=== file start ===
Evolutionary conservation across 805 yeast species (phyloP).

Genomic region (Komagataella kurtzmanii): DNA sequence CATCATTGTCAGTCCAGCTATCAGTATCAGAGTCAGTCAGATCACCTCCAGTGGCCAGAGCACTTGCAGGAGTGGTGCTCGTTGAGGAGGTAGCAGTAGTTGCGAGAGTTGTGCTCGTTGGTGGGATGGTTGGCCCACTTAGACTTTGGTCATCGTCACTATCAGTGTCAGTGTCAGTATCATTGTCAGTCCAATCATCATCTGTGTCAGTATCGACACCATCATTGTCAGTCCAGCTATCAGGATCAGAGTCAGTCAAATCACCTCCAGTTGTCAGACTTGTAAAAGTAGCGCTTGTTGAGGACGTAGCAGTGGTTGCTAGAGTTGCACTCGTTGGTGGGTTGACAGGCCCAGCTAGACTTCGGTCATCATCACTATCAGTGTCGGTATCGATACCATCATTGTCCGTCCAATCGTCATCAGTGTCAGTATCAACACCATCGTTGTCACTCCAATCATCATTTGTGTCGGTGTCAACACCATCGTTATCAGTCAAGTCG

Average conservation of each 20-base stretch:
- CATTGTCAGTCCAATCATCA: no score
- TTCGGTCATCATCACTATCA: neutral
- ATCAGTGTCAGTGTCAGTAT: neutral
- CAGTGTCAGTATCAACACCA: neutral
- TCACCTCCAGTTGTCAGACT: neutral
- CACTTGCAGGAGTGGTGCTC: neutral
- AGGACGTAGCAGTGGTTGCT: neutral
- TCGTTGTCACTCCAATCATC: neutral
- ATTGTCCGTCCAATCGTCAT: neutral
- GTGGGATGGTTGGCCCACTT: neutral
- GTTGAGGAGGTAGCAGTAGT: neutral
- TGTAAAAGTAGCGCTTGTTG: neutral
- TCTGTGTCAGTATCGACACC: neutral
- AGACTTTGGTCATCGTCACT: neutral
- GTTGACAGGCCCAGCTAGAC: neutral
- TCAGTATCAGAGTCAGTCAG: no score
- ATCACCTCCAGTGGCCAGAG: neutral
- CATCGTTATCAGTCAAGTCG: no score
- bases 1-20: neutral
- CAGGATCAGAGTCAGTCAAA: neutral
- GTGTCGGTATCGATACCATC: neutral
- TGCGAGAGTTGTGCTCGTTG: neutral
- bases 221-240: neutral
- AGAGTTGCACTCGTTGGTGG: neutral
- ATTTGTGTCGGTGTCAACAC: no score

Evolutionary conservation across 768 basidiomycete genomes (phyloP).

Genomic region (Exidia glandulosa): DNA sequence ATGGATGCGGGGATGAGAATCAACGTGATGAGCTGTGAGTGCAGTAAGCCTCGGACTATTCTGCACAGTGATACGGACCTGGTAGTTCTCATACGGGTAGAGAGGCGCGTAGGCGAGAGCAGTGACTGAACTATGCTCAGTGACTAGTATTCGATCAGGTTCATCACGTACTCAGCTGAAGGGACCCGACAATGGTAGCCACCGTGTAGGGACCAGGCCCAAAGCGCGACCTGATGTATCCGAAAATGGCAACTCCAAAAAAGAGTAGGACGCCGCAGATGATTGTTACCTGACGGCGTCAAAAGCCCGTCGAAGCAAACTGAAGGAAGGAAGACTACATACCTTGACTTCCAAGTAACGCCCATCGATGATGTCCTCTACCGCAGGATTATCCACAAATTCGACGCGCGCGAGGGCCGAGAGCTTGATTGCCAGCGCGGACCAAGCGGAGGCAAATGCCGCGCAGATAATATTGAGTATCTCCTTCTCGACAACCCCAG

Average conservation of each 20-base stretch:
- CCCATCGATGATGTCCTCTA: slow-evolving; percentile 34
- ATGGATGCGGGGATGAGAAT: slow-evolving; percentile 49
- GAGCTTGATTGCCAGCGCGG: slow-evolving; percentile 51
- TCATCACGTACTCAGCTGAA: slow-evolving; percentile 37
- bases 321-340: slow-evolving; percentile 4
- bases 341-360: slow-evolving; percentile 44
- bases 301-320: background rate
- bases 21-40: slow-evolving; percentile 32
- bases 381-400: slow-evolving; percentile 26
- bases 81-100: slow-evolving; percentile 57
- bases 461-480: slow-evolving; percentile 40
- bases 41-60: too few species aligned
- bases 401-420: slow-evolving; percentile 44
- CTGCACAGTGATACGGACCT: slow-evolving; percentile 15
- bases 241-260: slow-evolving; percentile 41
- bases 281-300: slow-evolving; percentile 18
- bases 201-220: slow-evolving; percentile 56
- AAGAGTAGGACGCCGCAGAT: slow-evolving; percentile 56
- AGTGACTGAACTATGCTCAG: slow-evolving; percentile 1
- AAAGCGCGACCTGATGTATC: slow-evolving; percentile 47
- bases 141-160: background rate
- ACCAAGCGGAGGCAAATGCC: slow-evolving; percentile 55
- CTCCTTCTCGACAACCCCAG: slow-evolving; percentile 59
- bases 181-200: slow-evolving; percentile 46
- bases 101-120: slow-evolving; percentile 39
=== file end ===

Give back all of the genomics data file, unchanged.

Evolutionary conservation across 805 yeast species (phyloP).

Genomic region (Komagataella kurtzmanii): DNA sequence CATCATTGTCAGTCCAGCTATCAGTATCAGAGTCAGTCAGATCACCTCCAGTGGCCAGAGCACTTGCAGGAGTGGTGCTCGTTGAGGAGGTAGCAGTAGTTGCGAGAGTTGTGCTCGTTGGTGGGATGGTTGGCCCACTTAGACTTTGGTCATCGTCACTATCAGTGTCAGTGTCAGTATCATTGTCAGTCCAATCATCATCTGTGTCAGTATCGACACCATCATTGTCAGTCCAGCTATCAGGATCAGAGTCAGTCAAATCACCTCCAGTTGTCAGACTTGTAAAAGTAGCGCTTGTTGAGGACGTAGCAGTGGTTGCTAGAGTTGCACTCGTTGGTGGGTTGACAGGCCCAGCTAGACTTCGGTCATCATCACTATCAGTGTCGGTATCGATACCATCATTGTCCGTCCAATCGTCATCAGTGTCAGTATCAACACCATCGTTGTCACTCCAATCATCATTTGTGTCGGTGTCAACACCATCGTTATCAGTCAAGTCG

Average conservation of each 20-base stretch:
- CATTGTCAGTCCAATCATCA: no score
- TTCGGTCATCATCACTATCA: neutral
- ATCAGTGTCAGTGTCAGTAT: neutral
- CAGTGTCAGTATCAACACCA: neutral
- TCACCTCCAGTTGTCAGACT: neutral
- CACTTGCAGGAGTGGTGCTC: neutral
- AGGACGTAGCAGTGGTTGCT: neutral
- TCGTTGTCACTCCAATCATC: neutral
- ATTGTCCGTCCAATCGTCAT: neutral
- GTGGGATGGTTGGCCCACTT: neutral
- GTTGAGGAGGTAGCAGTAGT: neutral
- TGTAAAAGTAGCGCTTGTTG: neutral
- TCTGTGTCAGTATCGACACC: neutral
- AGACTTTGGTCATCGTCACT: neutral
- GTTGACAGGCCCAGCTAGAC: neutral
- TCAGTATCAGAGTCAGTCAG: no score
- ATCACCTCCAGTGGCCAGAG: neutral
- CATCGTTATCAGTCAAGTCG: no score
- bases 1-20: neutral
- CAGGATCAGAGTCAGTCAAA: neutral
- GTGTCGGTATCGATACCATC: neutral
- TGCGAGAGTTGTGCTCGTTG: neutral
- bases 221-240: neutral
- AGAGTTGCACTCGTTGGTGG: neutral
- ATTTGTGTCGGTGTCAACAC: no score

Evolutionary conservation across 768 basidiomycete genomes (phyloP).

Genomic region (Exidia glandulosa): DNA sequence ATGGATGCGGGGATGAGAATCAACGTGATGAGCTGTGAGTGCAGTAAGCCTCGGACTATTCTGCACAGTGATACGGACCTGGTAGTTCTCATACGGGTAGAGAGGCGCGTAGGCGAGAGCAGTGACTGAACTATGCTCAGTGACTAGTATTCGATCAGGTTCATCACGTACTCAGCTGAAGGGACCCGACAATGGTAGCCACCGTGTAGGGACCAGGCCCAAAGCGCGACCTGATGTATCCGAAAATGGCAACTCCAAAAAAGAGTAGGACGCCGCAGATGATTGTTACCTGACGGCGTCAAAAGCCCGTCGAAGCAAACTGAAGGAAGGAAGACTACATACCTTGACTTCCAAGTAACGCCCATCGATGATGTCCTCTACCGCAGGATTATCCACAAATTCGACGCGCGCGAGGGCCGAGAGCTTGATTGCCAGCGCGGACCAAGCGGAGGCAAATGCCGCGCAGATAATATTGAGTATCTCCTTCTCGACAACCCCAG

Average conservation of each 20-base stretch:
- CCCATCGATGATGTCCTCTA: slow-evolving; percentile 34
- ATGGATGCGGGGATGAGAAT: slow-evolving; percentile 49
- GAGCTTGATTGCCAGCGCGG: slow-evolving; percentile 51
- TCATCACGTACTCAGCTGAA: slow-evolving; percentile 37
- bases 321-340: slow-evolving; percentile 4
- bases 341-360: slow-evolving; percentile 44
- bases 301-320: background rate
- bases 21-40: slow-evolving; percentile 32
- bases 381-400: slow-evolving; percentile 26
- bases 81-100: slow-evolving; percentile 57
- bases 461-480: slow-evolving; percentile 40
- bases 41-60: too few species aligned
- bases 401-420: slow-evolving; percentile 44
- CTGCACAGTGATACGGACCT: slow-evolving; percentile 15
- bases 241-260: slow-evolving; percentile 41
- bases 281-300: slow-evolving; percentile 18
- bases 201-220: slow-evolving; percentile 56
- AAGAGTAGGACGCCGCAGAT: slow-evolving; percentile 56
- AGTGACTGAACTATGCTCAG: slow-evolving; percentile 1
- AAAGCGCGACCTGATGTATC: slow-evolving; percentile 47
- bases 141-160: background rate
- ACCAAGCGGAGGCAAATGCC: slow-evolving; percentile 55
- CTCCTTCTCGACAACCCCAG: slow-evolving; percentile 59
- bases 181-200: slow-evolving; percentile 46
- bases 101-120: slow-evolving; percentile 39